Gianfranco Zola tonight pledged to liberate West Ham's players by putting the smiles back on their faces.
In news that will be warmly greeted by those Hammers fans who had grown restless during Curbishley's dour regime, Zola vowed to honour the club's attacking traditions.
And the former Italy and Chelsea favourite expects his influence to be felt by the team sooner rather than later.
"Football is joy. The best part of the game comes when you are enjoying what you're doing,'' he said. "So my first target will be to make it as enjoyable as possible for the players.
"Once they realise that I'm sure their performances will be better. The crowd will enjoy it more too. My philosophy is to play offensive football. I've always played that way because I trust it.
"It will be quicker for my philosophy to take effect than many people think. Once the players realise what I want from them and feel the freedom, it will happen quickly.
"But I haven't seen the players yet. I need to judge the situation with my eyes. I'm aware of the high expectations of West Ham fans. This is a challenge but I like challenges. I'm not afraid.''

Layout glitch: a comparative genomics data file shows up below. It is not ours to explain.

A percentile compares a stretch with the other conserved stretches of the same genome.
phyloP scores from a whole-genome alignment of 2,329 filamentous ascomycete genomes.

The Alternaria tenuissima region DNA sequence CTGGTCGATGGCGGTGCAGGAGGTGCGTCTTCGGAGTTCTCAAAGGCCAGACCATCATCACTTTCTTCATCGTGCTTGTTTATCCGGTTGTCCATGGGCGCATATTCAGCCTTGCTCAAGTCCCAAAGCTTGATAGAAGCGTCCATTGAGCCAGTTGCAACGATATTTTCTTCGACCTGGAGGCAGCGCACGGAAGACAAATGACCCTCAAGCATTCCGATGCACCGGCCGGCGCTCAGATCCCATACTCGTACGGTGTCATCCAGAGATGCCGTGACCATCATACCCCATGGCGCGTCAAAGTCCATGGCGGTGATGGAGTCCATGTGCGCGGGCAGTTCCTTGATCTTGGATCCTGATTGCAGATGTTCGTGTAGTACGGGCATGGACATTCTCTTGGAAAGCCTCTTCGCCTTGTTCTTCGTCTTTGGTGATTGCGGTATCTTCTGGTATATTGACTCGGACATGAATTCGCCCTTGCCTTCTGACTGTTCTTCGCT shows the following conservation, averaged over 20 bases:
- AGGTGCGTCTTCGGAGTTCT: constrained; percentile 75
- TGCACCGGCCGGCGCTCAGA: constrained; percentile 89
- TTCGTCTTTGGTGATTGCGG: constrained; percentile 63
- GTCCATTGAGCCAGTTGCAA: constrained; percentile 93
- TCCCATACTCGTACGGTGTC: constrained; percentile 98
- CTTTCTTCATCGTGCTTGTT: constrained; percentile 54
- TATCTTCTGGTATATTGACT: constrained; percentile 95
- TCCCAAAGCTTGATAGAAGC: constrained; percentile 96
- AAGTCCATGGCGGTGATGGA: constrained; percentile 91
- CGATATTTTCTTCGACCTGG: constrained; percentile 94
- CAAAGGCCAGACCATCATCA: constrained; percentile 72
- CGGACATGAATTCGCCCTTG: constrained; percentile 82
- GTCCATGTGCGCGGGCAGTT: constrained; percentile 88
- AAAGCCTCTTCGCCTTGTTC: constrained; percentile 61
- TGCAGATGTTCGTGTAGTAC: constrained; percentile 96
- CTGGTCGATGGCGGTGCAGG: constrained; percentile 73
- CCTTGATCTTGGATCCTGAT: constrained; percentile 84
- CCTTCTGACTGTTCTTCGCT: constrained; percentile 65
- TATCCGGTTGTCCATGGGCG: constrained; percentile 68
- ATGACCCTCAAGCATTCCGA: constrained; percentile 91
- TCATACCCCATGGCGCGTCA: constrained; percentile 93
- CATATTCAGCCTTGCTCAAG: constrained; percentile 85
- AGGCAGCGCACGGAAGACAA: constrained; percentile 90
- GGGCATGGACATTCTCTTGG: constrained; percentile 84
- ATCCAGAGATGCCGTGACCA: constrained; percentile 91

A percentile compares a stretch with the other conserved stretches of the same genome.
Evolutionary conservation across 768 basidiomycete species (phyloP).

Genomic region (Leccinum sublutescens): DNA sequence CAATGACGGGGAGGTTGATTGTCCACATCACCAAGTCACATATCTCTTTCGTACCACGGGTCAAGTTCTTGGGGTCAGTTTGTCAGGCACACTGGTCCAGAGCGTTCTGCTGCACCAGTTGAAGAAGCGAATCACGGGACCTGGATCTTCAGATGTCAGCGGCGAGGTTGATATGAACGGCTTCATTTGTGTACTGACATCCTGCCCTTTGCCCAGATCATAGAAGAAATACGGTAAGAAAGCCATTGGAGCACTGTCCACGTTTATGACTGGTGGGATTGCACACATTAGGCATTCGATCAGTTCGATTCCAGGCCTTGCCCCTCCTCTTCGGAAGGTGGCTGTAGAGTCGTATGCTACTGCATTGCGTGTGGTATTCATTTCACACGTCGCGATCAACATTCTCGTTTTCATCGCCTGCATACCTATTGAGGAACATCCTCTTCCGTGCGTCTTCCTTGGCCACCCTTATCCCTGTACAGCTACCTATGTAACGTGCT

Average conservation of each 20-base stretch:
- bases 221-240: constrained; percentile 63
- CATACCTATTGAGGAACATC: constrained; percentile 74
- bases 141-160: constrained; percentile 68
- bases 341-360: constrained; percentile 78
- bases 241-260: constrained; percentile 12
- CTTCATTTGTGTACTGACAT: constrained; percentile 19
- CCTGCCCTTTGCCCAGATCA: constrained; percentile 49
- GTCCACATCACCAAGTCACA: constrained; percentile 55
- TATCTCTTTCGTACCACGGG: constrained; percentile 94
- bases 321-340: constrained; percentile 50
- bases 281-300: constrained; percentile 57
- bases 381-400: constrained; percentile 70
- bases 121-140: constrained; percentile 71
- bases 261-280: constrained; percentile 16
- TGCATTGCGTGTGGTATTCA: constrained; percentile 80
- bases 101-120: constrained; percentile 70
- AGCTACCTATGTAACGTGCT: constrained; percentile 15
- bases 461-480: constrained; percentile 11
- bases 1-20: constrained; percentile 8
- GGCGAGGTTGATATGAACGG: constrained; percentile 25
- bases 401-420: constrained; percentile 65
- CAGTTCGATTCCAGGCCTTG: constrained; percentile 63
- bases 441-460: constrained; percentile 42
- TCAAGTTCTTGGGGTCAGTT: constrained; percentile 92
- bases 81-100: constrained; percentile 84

Curbishley departed Upton Park in acrimonious circumstances, resigning from a position he held since December 2006 after clashing with the board over transfer policy.
He complained that players has been sold behind his back amid reports of an uneasy relationship with technical director Gianluca Nani.
But Zola, who today became Chelsea's 12th permanent manager after agreeing a three-year contract, does not envisage any difficulty working with Nani.
"I have no problem working with a technical director. My job is working on the pitch,'' he said. "I will develop the players and team, then I'll report to the technical director.
"He's working with me, not against me. We will do what is good for the club.''
Zola is held in high esteem by English football thanks to a seven-year spell at Chelsea that saw him score 80 goals in 312 appearances.
The 42-year-old's coaching CV is far less impressive, comprising of a two-year stint with Italy's Under-21s, but he is confident he will be a managerial success.
"I know I am not the most experienced manager around but I have ideas - I have been in football for 20 years,'' he said. "I know what we're talking about and I will certainly give something to this club - whether it is enough or not we will see.
"But I have a lot of knowledge of the game and the players will help me with this.''
West Ham's chief executive Scott Duxbury denied the club had taken the cheap option in opting for Zola over the more established Roberto Donadoni and Roberto Mancini.
"I agree the lack of experience is a question mark and there were people on the shortlist who had more experience,'' he said. "But meeting him and talking to him at length about his football philosophy, it became clear there was no other choice.
"It wasn't about a taking a cheap option, he was the perfect option. His interview was so impressive that it was clear who we needed.''